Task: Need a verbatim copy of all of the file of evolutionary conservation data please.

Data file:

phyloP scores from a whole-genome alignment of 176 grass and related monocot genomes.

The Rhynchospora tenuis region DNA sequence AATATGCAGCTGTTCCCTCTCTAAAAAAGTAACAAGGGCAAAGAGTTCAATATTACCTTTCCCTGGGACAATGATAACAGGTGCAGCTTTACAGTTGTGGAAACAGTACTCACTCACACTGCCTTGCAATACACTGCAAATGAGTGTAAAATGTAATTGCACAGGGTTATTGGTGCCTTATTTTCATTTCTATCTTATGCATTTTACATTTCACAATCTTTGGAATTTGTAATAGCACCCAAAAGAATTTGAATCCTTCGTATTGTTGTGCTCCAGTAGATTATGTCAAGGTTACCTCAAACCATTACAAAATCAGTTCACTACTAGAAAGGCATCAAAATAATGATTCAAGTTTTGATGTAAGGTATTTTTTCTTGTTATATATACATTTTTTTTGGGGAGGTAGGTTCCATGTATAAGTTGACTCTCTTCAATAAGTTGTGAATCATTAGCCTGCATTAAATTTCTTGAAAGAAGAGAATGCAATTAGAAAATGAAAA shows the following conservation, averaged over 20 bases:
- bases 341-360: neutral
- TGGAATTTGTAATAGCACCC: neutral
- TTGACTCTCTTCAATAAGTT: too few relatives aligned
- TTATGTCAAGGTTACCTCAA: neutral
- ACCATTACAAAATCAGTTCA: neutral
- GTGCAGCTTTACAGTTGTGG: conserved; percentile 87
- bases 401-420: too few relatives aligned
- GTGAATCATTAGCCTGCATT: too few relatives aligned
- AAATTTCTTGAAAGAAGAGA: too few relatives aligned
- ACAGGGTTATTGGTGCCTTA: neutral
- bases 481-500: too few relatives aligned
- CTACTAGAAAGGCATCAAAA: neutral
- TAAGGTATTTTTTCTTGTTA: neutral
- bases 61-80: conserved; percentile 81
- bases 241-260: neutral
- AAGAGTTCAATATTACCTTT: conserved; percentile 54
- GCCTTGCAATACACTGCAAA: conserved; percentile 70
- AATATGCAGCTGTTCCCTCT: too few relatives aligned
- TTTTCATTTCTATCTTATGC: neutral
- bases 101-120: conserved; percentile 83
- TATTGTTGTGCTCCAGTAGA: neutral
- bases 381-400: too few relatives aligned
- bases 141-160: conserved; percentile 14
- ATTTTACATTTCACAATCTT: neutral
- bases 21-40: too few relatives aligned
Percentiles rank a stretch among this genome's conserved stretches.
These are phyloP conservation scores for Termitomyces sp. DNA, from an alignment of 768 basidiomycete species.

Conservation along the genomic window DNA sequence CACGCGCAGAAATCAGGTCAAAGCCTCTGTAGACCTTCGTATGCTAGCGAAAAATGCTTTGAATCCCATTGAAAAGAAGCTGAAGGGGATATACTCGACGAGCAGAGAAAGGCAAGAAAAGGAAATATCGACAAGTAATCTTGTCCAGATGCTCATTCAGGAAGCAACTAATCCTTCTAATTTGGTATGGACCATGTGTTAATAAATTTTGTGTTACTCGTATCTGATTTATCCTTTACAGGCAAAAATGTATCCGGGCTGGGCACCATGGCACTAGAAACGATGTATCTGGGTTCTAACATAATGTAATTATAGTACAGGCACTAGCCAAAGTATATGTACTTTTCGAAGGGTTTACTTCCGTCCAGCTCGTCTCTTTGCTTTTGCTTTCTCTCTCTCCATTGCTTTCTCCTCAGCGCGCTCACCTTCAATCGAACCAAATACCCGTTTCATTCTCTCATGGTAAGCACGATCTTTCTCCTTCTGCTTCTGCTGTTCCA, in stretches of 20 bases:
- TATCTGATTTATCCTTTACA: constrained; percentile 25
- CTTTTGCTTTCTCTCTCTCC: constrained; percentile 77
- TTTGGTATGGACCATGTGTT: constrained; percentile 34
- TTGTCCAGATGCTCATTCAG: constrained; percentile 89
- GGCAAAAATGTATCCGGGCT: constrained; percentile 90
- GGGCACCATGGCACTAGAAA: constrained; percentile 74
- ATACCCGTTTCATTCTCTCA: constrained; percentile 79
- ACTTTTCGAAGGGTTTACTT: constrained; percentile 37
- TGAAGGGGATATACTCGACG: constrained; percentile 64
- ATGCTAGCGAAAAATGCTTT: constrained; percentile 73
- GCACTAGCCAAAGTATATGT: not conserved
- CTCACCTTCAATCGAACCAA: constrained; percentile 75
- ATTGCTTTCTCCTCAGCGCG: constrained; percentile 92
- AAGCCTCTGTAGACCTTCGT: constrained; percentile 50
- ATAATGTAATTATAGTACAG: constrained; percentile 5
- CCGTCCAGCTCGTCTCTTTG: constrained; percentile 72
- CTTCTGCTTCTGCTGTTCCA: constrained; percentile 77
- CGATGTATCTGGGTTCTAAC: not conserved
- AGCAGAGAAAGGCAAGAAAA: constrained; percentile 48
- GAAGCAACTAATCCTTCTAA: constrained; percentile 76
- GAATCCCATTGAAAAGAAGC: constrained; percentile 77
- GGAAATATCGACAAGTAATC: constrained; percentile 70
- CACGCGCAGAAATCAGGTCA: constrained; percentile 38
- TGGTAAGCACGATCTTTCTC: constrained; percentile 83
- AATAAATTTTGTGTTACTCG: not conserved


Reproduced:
phyloP scores from a whole-genome alignment of 176 grass and related monocot genomes.

The Rhynchospora tenuis region DNA sequence AATATGCAGCTGTTCCCTCTCTAAAAAAGTAACAAGGGCAAAGAGTTCAATATTACCTTTCCCTGGGACAATGATAACAGGTGCAGCTTTACAGTTGTGGAAACAGTACTCACTCACACTGCCTTGCAATACACTGCAAATGAGTGTAAAATGTAATTGCACAGGGTTATTGGTGCCTTATTTTCATTTCTATCTTATGCATTTTACATTTCACAATCTTTGGAATTTGTAATAGCACCCAAAAGAATTTGAATCCTTCGTATTGTTGTGCTCCAGTAGATTATGTCAAGGTTACCTCAAACCATTACAAAATCAGTTCACTACTAGAAAGGCATCAAAATAATGATTCAAGTTTTGATGTAAGGTATTTTTTCTTGTTATATATACATTTTTTTTGGGGAGGTAGGTTCCATGTATAAGTTGACTCTCTTCAATAAGTTGTGAATCATTAGCCTGCATTAAATTTCTTGAAAGAAGAGAATGCAATTAGAAAATGAAAA shows the following conservation, averaged over 20 bases:
- bases 341-360: neutral
- TGGAATTTGTAATAGCACCC: neutral
- TTGACTCTCTTCAATAAGTT: too few relatives aligned
- TTATGTCAAGGTTACCTCAA: neutral
- ACCATTACAAAATCAGTTCA: neutral
- GTGCAGCTTTACAGTTGTGG: conserved; percentile 87
- bases 401-420: too few relatives aligned
- GTGAATCATTAGCCTGCATT: too few relatives aligned
- AAATTTCTTGAAAGAAGAGA: too few relatives aligned
- ACAGGGTTATTGGTGCCTTA: neutral
- bases 481-500: too few relatives aligned
- CTACTAGAAAGGCATCAAAA: neutral
- TAAGGTATTTTTTCTTGTTA: neutral
- bases 61-80: conserved; percentile 81
- bases 241-260: neutral
- AAGAGTTCAATATTACCTTT: conserved; percentile 54
- GCCTTGCAATACACTGCAAA: conserved; percentile 70
- AATATGCAGCTGTTCCCTCT: too few relatives aligned
- TTTTCATTTCTATCTTATGC: neutral
- bases 101-120: conserved; percentile 83
- TATTGTTGTGCTCCAGTAGA: neutral
- bases 381-400: too few relatives aligned
- bases 141-160: conserved; percentile 14
- ATTTTACATTTCACAATCTT: neutral
- bases 21-40: too few relatives aligned
Percentiles rank a stretch among this genome's conserved stretches.
These are phyloP conservation scores for Termitomyces sp. DNA, from an alignment of 768 basidiomycete species.

Conservation along the genomic window DNA sequence CACGCGCAGAAATCAGGTCAAAGCCTCTGTAGACCTTCGTATGCTAGCGAAAAATGCTTTGAATCCCATTGAAAAGAAGCTGAAGGGGATATACTCGACGAGCAGAGAAAGGCAAGAAAAGGAAATATCGACAAGTAATCTTGTCCAGATGCTCATTCAGGAAGCAACTAATCCTTCTAATTTGGTATGGACCATGTGTTAATAAATTTTGTGTTACTCGTATCTGATTTATCCTTTACAGGCAAAAATGTATCCGGGCTGGGCACCATGGCACTAGAAACGATGTATCTGGGTTCTAACATAATGTAATTATAGTACAGGCACTAGCCAAAGTATATGTACTTTTCGAAGGGTTTACTTCCGTCCAGCTCGTCTCTTTGCTTTTGCTTTCTCTCTCTCCATTGCTTTCTCCTCAGCGCGCTCACCTTCAATCGAACCAAATACCCGTTTCATTCTCTCATGGTAAGCACGATCTTTCTCCTTCTGCTTCTGCTGTTCCA, in stretches of 20 bases:
- TATCTGATTTATCCTTTACA: constrained; percentile 25
- CTTTTGCTTTCTCTCTCTCC: constrained; percentile 77
- TTTGGTATGGACCATGTGTT: constrained; percentile 34
- TTGTCCAGATGCTCATTCAG: constrained; percentile 89
- GGCAAAAATGTATCCGGGCT: constrained; percentile 90
- GGGCACCATGGCACTAGAAA: constrained; percentile 74
- ATACCCGTTTCATTCTCTCA: constrained; percentile 79
- ACTTTTCGAAGGGTTTACTT: constrained; percentile 37
- TGAAGGGGATATACTCGACG: constrained; percentile 64
- ATGCTAGCGAAAAATGCTTT: constrained; percentile 73
- GCACTAGCCAAAGTATATGT: not conserved
- CTCACCTTCAATCGAACCAA: constrained; percentile 75
- ATTGCTTTCTCCTCAGCGCG: constrained; percentile 92
- AAGCCTCTGTAGACCTTCGT: constrained; percentile 50
- ATAATGTAATTATAGTACAG: constrained; percentile 5
- CCGTCCAGCTCGTCTCTTTG: constrained; percentile 72
- CTTCTGCTTCTGCTGTTCCA: constrained; percentile 77
- CGATGTATCTGGGTTCTAAC: not conserved
- AGCAGAGAAAGGCAAGAAAA: constrained; percentile 48
- GAAGCAACTAATCCTTCTAA: constrained; percentile 76
- GAATCCCATTGAAAAGAAGC: constrained; percentile 77
- GGAAATATCGACAAGTAATC: constrained; percentile 70
- CACGCGCAGAAATCAGGTCA: constrained; percentile 38
- TGGTAAGCACGATCTTTCTC: constrained; percentile 83
- AATAAATTTTGTGTTACTCG: not conserved